The New Testament and Jesus in particular have a remarkable way of addressing contemporary issues.
Take the quest for identity. The question “Who am I?” seems to occupy more of our time and energy than ever before. And the question itself is much more complex than it used to be. Is your identity something you’re given, something you have to discover or something you’re free to construct? Or a mixture of all three?
We define ourselves in so many different ways. You can look inside and seeing what’s there. How do I feel? What do I want? What do I want to achieve? What are my gifts or talents? What is my sexuality? You can look to the personality tests such as Myers-Briggs or the Enneagram. You can look to the stars and the planets for light on who you are. You can look at where you belong – your tribe, your town or village, your sports club, your old school, your profession. You can look at the key relationships in your life and define yourself by how you fit into a family or a community. You can look at what you do, your job, your calling, your career. The range of choice is bewildering.
Jesus asks his disciples to reflect on his identity. What is the word on the street about who he is? And who do they think he is? The question is addressed to us too. Who do we think Jesus is? Once we’ve got that straight then the way is open for us to be told who we are. This is explicit in Matthew’s version of this episode, where Peter’s confession that Jesus is the Messiah is immediately followed by Jesus telling him:
You are Peter, and on this rock I will build my church…Matthew 16.18)
We are who we are in relation to our Creator and Redeemer. When you think about it, this makes good sense and cuts through a lot of potential confusion and frustration. How else should we be defined but by the One who made us in the first place? Not only that, but the One who loved us enough to give his life for our life.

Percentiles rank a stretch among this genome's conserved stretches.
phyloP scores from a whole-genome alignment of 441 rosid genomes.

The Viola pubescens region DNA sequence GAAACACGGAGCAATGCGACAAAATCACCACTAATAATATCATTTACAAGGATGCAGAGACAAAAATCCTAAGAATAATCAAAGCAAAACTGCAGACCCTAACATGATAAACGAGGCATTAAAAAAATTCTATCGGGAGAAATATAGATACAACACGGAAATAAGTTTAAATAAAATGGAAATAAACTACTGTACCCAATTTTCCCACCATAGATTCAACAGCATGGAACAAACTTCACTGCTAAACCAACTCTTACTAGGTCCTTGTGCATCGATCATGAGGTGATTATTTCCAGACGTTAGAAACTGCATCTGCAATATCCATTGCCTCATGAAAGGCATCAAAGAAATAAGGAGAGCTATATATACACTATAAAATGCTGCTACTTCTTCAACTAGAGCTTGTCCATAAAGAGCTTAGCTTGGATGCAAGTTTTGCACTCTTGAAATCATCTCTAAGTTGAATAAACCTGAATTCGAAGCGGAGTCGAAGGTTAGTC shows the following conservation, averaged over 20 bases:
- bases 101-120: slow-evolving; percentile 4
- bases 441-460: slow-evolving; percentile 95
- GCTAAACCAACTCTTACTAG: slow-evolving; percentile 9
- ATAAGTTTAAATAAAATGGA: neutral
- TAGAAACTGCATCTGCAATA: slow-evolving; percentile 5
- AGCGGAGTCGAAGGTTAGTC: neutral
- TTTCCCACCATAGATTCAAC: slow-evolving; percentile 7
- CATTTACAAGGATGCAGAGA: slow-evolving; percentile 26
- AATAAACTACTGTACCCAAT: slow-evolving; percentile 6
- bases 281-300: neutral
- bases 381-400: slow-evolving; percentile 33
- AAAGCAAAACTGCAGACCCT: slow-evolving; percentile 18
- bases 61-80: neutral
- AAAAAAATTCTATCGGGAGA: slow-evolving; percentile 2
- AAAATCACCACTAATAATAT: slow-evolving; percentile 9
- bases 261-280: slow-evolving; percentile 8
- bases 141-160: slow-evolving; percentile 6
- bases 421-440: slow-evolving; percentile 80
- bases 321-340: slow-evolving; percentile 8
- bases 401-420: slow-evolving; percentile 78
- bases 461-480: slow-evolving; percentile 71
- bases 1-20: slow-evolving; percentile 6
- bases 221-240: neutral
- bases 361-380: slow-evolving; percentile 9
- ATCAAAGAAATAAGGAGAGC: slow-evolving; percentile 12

Knowing the identity of Jesus is the first step. But there is more to come. This is the half-way point in Jesus’ ministry. From now on the journey to the cross begins. Now that they know who Jesus is, the disciples can begin to get their heads round his call to die for the sins of the world and what that will mean for them. Jesus is very clear about that:
Whoever wants to be my disciple must deny themselves and follow me. Whoever wants to save their life will lose it, but whoever loses their life for me and the gospel will save it.Mark 8.34-35
The word “life” here is the Greek word psychē, meaning “soul” or “life”. I reckon it could equally be translated “self” or “identity”. Jesus is telling us that we can only find who we really are when we commit ourselves to following him and are prepared to deny ourselves. The only way to life is through death, through letting go of whatever distorted sense of self we have acquired and allowing God to shape us into the person he always intended we should be. We only have one life/soul and left to ourselves we will make a mess of it (even if we become rich, famous and powerful along the way).
What does it mean to deny yourself? Here is one example: Paul urged the Christians in Rome to learn
…not to please [themselves]. Each of us should please our neighbours for their good, to build them up. For even Christ did not please himself…Romans 15.2f
In denying ourselves we follow in the footsteps of Jesus himself. And in so doing we begin to find ourselves in a new way.
Oliver O’Donovan, formerly Regius Professor of Moral and Pastoral Theology at Oxford University, wrote:
If Christianity has a saving message to speak to human beings, it must surely be, ‘You may be free from the constraints of your identities.’quoted in David Bennett, A War of Loves